However, that does not make their decision correct. It is similar to teaching children that "chalav stam" is treif (because only "chalav Yisrael" is kosher), or that 'non-glatt' meat is frowned upon, or that chickens and processed foods are now sometimes labeled 'glatt' (last time I checked, no chicken lungs are blown up to check for sirchot.) In addition to these humrot, there are all sorts of 'political' reasons why certain hechshers are not accepted. I will go out on a limb and say that sometimes, da'at rabim is wrong, plain and simple. It's just that no one has the courage to take a stand for fear of ostracism by the kehilah.

Over the years, the Jewish Orthodox community has moved to the right, taking on humrah after humrah, with the implication that anyone who does not follow along, is not considered a 'frum' Jew.

Regarding your example of eating vegetarian food at the fast-food eatery "Subway," there was a time when many Orthodox Jews 'ate milchigs out,' or at least, ate 'pareve' in non-kosher restaurants.

Many "Modern Orthodox" Jews still do today.

No, my shul would not now accept a silk-screened Torah as kosher, but who knows what will be in the future?
Maybe this is a method for writing a Sefer Torah that should be discussed by Rabbinic authorities? After all, a Sofer still inks in the silk screen by hand over the lettering.

In short, maybe it's time to set up a Sanhedrin, to review Halacha and make decisions which could possibly be more relevant to modern discoveries and new scientific knowledge?

Suffice it to say that what we know as "halacha" is a fluid thing. It has changed over the centuries and is mutable still.
You might want to peruse some other blogs, such as DYS's Torat Ezra and/or XGH's Modern Orthoprax, for thoughtful discussions of Judaism.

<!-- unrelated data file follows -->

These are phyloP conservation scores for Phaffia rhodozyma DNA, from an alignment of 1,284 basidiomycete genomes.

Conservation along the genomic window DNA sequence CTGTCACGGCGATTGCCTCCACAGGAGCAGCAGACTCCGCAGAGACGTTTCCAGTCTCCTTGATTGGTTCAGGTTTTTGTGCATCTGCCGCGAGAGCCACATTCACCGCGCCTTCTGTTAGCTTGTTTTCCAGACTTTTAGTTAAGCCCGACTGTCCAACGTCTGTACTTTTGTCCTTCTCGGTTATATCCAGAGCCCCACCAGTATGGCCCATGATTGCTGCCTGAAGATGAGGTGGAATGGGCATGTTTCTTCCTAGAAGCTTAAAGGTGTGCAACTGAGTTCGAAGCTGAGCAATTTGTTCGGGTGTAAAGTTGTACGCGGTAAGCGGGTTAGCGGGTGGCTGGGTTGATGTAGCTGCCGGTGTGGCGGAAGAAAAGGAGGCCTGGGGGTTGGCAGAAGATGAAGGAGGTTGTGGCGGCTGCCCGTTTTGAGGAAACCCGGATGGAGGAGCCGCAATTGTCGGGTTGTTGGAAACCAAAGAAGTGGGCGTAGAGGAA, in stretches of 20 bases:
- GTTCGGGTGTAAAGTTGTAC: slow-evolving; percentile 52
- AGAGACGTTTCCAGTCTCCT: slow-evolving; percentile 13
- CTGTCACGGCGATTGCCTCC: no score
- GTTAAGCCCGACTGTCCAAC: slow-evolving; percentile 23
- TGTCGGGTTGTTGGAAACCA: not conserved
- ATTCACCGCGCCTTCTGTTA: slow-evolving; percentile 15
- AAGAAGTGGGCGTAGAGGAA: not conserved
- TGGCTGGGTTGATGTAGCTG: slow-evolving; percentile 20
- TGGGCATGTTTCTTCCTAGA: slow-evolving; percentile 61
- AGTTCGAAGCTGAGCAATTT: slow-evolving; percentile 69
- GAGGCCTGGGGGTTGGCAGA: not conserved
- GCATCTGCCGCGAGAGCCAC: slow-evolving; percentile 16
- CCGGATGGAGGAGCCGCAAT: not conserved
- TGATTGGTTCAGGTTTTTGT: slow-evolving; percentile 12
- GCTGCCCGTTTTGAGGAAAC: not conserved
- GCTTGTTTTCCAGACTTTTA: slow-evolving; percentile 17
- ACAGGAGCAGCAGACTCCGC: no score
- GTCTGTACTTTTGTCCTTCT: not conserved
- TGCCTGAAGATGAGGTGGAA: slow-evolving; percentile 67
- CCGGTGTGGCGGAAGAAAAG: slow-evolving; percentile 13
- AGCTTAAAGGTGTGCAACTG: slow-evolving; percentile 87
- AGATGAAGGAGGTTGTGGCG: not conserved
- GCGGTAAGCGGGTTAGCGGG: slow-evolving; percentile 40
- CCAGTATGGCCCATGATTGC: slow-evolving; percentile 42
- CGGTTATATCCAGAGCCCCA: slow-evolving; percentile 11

But, thank you for visiting (I mean that sincerely)!
YoJewMama said…
Interesting discussion. It reminds me of the saying: "do less than me and you're a heretic, do more than me and you're a fanatic." It's sad and I hope we don't get caught up in a mentality that criticizes others for their choices of where to hold. Pointing fingers becomes a slippery slope, and during these three weeks we need to be so very sensitive to each other. We're all trying our best.

As for eating pareve out: something as simple as balsamic vinegar, which is made from grapes(!), must have a hechsher. How well were salads inspected for insects which are completely treif!)? Or the oyster sauce used in Chinese foods that are otherwise pareve? Or the lard used in pie crusts? There are things that are problematic about eating out pareve and other things that are completely treif which are hidden ingredients. It takes learning and understanding to choose confidently. The natural food coloring carmine is made from beetle wings and is commonly used. But it doesn't sound terrible if you don't know what it is.

As I heard one rebbitin say about someone who was newly exploring a Torah based life: "It's a level." So hopefully we can all make our choices and then respect others choices--even if that means that someone chooses not to eat in my home! It doesn't matter what you do or who you are, someone won't eat in your house for one reason or another. Oh, well.

Great blog, keep up the good work! Have a great summer!
Lady-Light said…
YoJewMama: You said it correctly:
It takes learning and understanding to choose confidently.
The key is learning - studying the sources of your heritage and laws, and coming to informed conclusions.
Thank you for your visit (and your video).